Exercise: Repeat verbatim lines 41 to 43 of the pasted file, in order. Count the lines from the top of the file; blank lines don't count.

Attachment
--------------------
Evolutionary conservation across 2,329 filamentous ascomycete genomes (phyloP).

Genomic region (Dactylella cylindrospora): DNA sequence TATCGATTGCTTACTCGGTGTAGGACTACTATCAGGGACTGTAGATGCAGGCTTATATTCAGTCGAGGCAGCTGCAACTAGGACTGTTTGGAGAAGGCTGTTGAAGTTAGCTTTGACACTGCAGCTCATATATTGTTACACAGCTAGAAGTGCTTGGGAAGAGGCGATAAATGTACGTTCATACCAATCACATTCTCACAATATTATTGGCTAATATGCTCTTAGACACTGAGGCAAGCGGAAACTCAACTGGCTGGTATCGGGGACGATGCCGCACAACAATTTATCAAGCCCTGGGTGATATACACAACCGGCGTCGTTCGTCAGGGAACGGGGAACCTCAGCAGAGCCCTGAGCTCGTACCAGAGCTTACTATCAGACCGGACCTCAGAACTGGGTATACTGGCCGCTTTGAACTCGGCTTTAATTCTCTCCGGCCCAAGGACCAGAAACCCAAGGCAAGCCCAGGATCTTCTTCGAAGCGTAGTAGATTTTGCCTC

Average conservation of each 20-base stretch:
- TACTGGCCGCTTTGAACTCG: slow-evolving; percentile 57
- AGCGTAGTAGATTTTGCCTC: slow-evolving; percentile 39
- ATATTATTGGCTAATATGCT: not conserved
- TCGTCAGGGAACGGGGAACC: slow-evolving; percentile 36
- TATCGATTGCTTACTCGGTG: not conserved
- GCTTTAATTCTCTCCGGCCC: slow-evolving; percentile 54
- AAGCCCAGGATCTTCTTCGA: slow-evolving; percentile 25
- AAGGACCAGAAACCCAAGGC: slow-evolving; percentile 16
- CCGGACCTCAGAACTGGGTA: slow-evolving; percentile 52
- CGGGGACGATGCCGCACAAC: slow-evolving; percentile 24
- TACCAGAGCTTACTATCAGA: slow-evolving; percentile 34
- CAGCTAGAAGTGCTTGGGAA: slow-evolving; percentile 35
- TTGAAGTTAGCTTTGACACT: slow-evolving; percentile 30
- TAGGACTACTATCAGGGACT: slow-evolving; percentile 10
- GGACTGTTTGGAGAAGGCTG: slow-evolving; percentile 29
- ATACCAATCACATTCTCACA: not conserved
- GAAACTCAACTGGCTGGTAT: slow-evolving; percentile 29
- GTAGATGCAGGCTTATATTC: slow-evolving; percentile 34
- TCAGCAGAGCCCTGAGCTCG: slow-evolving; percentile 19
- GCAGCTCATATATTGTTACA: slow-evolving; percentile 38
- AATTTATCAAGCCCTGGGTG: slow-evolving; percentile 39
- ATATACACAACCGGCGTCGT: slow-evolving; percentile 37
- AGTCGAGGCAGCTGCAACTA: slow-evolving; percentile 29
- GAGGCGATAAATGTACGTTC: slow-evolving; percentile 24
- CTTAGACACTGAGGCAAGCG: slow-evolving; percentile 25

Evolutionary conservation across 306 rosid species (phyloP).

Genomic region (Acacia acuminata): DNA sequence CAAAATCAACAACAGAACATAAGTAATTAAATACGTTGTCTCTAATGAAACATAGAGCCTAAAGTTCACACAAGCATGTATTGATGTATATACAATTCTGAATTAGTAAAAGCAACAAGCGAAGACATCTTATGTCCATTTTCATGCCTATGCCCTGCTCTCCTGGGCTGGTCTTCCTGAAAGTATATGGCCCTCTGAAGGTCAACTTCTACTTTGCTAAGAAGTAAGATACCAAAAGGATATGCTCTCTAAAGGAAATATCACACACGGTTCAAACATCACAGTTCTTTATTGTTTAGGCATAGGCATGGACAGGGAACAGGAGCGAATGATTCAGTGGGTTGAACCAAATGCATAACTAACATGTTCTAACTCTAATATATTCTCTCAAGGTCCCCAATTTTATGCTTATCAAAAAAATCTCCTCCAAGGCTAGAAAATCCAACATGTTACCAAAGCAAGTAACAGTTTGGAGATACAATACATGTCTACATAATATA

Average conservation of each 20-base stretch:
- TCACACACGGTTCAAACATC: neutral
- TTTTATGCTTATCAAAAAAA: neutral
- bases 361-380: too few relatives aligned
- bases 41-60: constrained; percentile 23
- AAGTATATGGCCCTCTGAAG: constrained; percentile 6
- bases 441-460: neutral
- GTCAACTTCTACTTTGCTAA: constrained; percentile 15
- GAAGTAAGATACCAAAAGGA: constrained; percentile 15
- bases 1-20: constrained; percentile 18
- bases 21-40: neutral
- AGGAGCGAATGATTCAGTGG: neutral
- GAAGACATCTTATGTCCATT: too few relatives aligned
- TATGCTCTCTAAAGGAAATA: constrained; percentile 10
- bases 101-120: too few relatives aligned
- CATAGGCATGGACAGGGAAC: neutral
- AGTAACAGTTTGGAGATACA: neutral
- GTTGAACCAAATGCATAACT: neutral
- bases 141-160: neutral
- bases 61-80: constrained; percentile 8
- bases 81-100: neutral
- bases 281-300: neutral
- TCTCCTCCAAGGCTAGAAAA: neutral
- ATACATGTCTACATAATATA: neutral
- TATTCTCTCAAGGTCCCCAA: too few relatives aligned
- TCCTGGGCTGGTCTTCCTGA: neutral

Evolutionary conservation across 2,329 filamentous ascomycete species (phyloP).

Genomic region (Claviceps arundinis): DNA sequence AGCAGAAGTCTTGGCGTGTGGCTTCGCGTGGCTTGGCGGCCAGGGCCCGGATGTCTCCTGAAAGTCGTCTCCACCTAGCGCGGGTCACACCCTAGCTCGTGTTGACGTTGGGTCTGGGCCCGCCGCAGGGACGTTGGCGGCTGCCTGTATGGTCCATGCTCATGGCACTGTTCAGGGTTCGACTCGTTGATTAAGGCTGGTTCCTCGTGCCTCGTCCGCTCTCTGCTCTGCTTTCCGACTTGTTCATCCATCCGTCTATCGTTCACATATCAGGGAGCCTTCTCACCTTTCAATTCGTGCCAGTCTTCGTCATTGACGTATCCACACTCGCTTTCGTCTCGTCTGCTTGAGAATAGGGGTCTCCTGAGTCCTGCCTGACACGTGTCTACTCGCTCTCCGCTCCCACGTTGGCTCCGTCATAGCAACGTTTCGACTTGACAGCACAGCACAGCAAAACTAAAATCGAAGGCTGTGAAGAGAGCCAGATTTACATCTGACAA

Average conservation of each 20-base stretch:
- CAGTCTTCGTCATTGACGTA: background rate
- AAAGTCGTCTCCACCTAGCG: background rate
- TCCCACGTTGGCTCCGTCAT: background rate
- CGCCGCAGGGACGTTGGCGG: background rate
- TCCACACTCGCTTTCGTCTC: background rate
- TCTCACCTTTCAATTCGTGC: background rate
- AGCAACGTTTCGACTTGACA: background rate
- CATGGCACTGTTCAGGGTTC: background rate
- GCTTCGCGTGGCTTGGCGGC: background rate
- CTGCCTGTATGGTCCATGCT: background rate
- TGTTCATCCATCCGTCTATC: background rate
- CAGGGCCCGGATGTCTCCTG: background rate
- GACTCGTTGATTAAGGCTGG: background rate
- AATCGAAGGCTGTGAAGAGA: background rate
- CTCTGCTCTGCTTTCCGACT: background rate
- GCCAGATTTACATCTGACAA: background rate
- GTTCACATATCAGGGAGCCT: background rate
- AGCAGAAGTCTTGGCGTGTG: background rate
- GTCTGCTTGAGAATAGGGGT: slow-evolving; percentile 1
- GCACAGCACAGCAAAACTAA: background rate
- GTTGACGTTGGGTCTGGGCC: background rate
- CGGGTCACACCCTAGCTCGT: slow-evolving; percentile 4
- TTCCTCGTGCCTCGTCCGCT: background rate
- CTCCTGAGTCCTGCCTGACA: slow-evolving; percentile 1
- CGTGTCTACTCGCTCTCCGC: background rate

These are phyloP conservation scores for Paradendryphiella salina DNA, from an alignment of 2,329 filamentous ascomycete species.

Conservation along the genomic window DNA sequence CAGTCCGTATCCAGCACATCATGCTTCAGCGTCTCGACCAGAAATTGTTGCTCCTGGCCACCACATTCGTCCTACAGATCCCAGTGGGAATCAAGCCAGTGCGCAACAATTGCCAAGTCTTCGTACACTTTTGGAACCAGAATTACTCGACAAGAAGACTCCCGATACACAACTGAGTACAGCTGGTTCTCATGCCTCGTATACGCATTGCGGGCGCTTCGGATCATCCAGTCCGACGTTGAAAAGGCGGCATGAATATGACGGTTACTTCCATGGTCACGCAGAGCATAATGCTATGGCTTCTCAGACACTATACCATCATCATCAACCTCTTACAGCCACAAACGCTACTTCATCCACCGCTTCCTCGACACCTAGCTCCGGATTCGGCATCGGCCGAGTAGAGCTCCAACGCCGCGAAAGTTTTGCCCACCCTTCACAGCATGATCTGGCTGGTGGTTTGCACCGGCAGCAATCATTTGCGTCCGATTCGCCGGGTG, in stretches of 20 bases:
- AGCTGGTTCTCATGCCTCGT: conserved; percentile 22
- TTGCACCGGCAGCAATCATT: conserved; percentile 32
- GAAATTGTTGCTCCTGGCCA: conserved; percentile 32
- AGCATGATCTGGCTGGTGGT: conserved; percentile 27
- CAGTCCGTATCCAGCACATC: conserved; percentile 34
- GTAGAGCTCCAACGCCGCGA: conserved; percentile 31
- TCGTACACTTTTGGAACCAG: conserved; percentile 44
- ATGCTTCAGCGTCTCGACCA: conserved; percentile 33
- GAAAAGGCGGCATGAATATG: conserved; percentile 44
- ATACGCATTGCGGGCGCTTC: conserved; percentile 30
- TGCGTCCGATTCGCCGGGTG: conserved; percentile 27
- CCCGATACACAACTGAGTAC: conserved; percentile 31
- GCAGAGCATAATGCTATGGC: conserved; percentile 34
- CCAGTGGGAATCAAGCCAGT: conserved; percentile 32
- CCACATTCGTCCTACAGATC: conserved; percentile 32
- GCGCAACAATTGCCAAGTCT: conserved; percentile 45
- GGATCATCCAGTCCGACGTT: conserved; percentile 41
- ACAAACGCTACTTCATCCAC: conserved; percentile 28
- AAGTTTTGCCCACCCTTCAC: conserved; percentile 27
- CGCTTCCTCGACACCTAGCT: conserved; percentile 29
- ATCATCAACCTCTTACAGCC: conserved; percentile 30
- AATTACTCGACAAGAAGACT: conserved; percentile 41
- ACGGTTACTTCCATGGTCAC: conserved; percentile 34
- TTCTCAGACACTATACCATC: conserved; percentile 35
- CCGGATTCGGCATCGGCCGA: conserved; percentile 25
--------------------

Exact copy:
- bases 21-40: neutral
- AGGAGCGAATGATTCAGTGG: neutral
- GAAGACATCTTATGTCCATT: too few relatives aligned